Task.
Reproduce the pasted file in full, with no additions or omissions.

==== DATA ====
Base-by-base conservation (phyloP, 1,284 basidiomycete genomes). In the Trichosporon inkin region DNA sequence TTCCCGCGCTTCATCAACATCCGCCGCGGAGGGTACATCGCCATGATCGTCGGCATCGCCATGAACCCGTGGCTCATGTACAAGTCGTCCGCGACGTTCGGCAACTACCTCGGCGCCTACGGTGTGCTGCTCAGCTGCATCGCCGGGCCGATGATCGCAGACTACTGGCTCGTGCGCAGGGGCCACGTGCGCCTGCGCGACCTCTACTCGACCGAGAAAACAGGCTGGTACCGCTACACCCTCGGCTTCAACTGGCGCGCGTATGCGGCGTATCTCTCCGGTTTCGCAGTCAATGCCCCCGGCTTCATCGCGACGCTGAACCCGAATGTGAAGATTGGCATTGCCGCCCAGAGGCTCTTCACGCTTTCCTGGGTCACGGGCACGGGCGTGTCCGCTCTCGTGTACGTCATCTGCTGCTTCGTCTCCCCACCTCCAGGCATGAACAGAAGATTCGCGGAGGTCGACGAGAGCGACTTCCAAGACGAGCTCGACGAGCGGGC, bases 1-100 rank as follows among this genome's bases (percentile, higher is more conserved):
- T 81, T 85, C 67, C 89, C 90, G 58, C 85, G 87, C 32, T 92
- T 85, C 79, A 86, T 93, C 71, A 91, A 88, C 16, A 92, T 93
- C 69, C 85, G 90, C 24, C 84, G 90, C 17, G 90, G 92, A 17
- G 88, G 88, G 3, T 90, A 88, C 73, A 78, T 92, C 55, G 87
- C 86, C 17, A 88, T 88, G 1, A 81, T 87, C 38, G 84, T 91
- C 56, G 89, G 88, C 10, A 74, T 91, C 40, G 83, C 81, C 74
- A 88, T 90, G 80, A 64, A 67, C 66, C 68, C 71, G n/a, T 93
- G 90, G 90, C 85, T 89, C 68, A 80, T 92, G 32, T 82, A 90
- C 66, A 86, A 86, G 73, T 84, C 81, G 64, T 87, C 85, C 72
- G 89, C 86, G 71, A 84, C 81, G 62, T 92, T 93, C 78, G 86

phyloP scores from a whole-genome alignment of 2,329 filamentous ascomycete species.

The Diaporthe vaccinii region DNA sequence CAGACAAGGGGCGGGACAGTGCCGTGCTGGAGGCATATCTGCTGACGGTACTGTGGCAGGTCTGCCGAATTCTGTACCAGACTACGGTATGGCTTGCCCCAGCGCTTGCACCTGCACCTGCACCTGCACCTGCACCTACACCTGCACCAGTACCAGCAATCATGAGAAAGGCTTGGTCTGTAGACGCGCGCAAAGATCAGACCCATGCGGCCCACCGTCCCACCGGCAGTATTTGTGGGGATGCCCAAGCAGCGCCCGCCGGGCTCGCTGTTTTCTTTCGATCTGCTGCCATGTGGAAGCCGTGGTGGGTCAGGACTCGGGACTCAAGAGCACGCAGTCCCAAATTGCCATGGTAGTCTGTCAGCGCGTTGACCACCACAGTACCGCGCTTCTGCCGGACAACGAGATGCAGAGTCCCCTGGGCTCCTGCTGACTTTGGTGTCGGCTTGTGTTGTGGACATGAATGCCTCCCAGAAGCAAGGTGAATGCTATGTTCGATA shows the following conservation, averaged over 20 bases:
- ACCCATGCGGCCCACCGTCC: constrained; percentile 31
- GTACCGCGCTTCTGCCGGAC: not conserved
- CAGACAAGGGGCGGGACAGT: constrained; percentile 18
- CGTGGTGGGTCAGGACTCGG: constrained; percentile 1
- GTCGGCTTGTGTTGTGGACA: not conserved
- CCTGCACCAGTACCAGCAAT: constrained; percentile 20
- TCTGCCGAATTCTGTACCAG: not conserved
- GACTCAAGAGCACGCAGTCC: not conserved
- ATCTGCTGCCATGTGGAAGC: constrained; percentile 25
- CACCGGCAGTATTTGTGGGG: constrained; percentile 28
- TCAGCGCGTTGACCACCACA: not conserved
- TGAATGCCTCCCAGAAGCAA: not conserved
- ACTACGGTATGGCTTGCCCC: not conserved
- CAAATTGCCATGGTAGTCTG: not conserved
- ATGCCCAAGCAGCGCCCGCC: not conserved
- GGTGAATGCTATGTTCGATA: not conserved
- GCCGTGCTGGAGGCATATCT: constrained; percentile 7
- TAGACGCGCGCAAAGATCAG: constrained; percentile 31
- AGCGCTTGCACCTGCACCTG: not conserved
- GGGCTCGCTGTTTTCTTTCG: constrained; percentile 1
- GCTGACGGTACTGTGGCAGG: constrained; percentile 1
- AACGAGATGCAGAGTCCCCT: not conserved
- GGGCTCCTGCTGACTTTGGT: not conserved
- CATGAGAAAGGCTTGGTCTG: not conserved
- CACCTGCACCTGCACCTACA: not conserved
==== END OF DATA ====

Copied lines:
Base-by-base conservation (phyloP, 1,284 basidiomycete genomes). In the Trichosporon inkin region DNA sequence TTCCCGCGCTTCATCAACATCCGCCGCGGAGGGTACATCGCCATGATCGTCGGCATCGCCATGAACCCGTGGCTCATGTACAAGTCGTCCGCGACGTTCGGCAACTACCTCGGCGCCTACGGTGTGCTGCTCAGCTGCATCGCCGGGCCGATGATCGCAGACTACTGGCTCGTGCGCAGGGGCCACGTGCGCCTGCGCGACCTCTACTCGACCGAGAAAACAGGCTGGTACCGCTACACCCTCGGCTTCAACTGGCGCGCGTATGCGGCGTATCTCTCCGGTTTCGCAGTCAATGCCCCCGGCTTCATCGCGACGCTGAACCCGAATGTGAAGATTGGCATTGCCGCCCAGAGGCTCTTCACGCTTTCCTGGGTCACGGGCACGGGCGTGTCCGCTCTCGTGTACGTCATCTGCTGCTTCGTCTCCCCACCTCCAGGCATGAACAGAAGATTCGCGGAGGTCGACGAGAGCGACTTCCAAGACGAGCTCGACGAGCGGGC, bases 1-100 rank as follows among this genome's bases (percentile, higher is more conserved):
- T 81, T 85, C 67, C 89, C 90, G 58, C 85, G 87, C 32, T 92
- T 85, C 79, A 86, T 93, C 71, A 91, A 88, C 16, A 92, T 93
- C 69, C 85, G 90, C 24, C 84, G 90, C 17, G 90, G 92, A 17
- G 88, G 88, G 3, T 90, A 88, C 73, A 78, T 92, C 55, G 87
- C 86, C 17, A 88, T 88, G 1, A 81, T 87, C 38, G 84, T 91
- C 56, G 89, G 88, C 10, A 74, T 91, C 40, G 83, C 81, C 74
- A 88, T 90, G 80, A 64, A 67, C 66, C 68, C 71, G n/a, T 93
- G 90, G 90, C 85, T 89, C 68, A 80, T 92, G 32, T 82, A 90
- C 66, A 86, A 86, G 73, T 84, C 81, G 64, T 87, C 85, C 72
- G 89, C 86, G 71, A 84, C 81, G 62, T 92, T 93, C 78, G 86

phyloP scores from a whole-genome alignment of 2,329 filamentous ascomycete species.

The Diaporthe vaccinii region DNA sequence CAGACAAGGGGCGGGACAGTGCCGTGCTGGAGGCATATCTGCTGACGGTACTGTGGCAGGTCTGCCGAATTCTGTACCAGACTACGGTATGGCTTGCCCCAGCGCTTGCACCTGCACCTGCACCTGCACCTGCACCTACACCTGCACCAGTACCAGCAATCATGAGAAAGGCTTGGTCTGTAGACGCGCGCAAAGATCAGACCCATGCGGCCCACCGTCCCACCGGCAGTATTTGTGGGGATGCCCAAGCAGCGCCCGCCGGGCTCGCTGTTTTCTTTCGATCTGCTGCCATGTGGAAGCCGTGGTGGGTCAGGACTCGGGACTCAAGAGCACGCAGTCCCAAATTGCCATGGTAGTCTGTCAGCGCGTTGACCACCACAGTACCGCGCTTCTGCCGGACAACGAGATGCAGAGTCCCCTGGGCTCCTGCTGACTTTGGTGTCGGCTTGTGTTGTGGACATGAATGCCTCCCAGAAGCAAGGTGAATGCTATGTTCGATA shows the following conservation, averaged over 20 bases:
- ACCCATGCGGCCCACCGTCC: constrained; percentile 31
- GTACCGCGCTTCTGCCGGAC: not conserved
- CAGACAAGGGGCGGGACAGT: constrained; percentile 18
- CGTGGTGGGTCAGGACTCGG: constrained; percentile 1
- GTCGGCTTGTGTTGTGGACA: not conserved
- CCTGCACCAGTACCAGCAAT: constrained; percentile 20
- TCTGCCGAATTCTGTACCAG: not conserved
- GACTCAAGAGCACGCAGTCC: not conserved
- ATCTGCTGCCATGTGGAAGC: constrained; percentile 25
- CACCGGCAGTATTTGTGGGG: constrained; percentile 28
- TCAGCGCGTTGACCACCACA: not conserved
- TGAATGCCTCCCAGAAGCAA: not conserved
- ACTACGGTATGGCTTGCCCC: not conserved
- CAAATTGCCATGGTAGTCTG: not conserved
- ATGCCCAAGCAGCGCCCGCC: not conserved
- GGTGAATGCTATGTTCGATA: not conserved
- GCCGTGCTGGAGGCATATCT: constrained; percentile 7
- TAGACGCGCGCAAAGATCAG: constrained; percentile 31
- AGCGCTTGCACCTGCACCTG: not conserved
- GGGCTCGCTGTTTTCTTTCG: constrained; percentile 1
- GCTGACGGTACTGTGGCAGG: constrained; percentile 1
- AACGAGATGCAGAGTCCCCT: not conserved
- GGGCTCCTGCTGACTTTGGT: not conserved
- CATGAGAAAGGCTTGGTCTG: not conserved
- CACCTGCACCTGCACCTACA: not conserved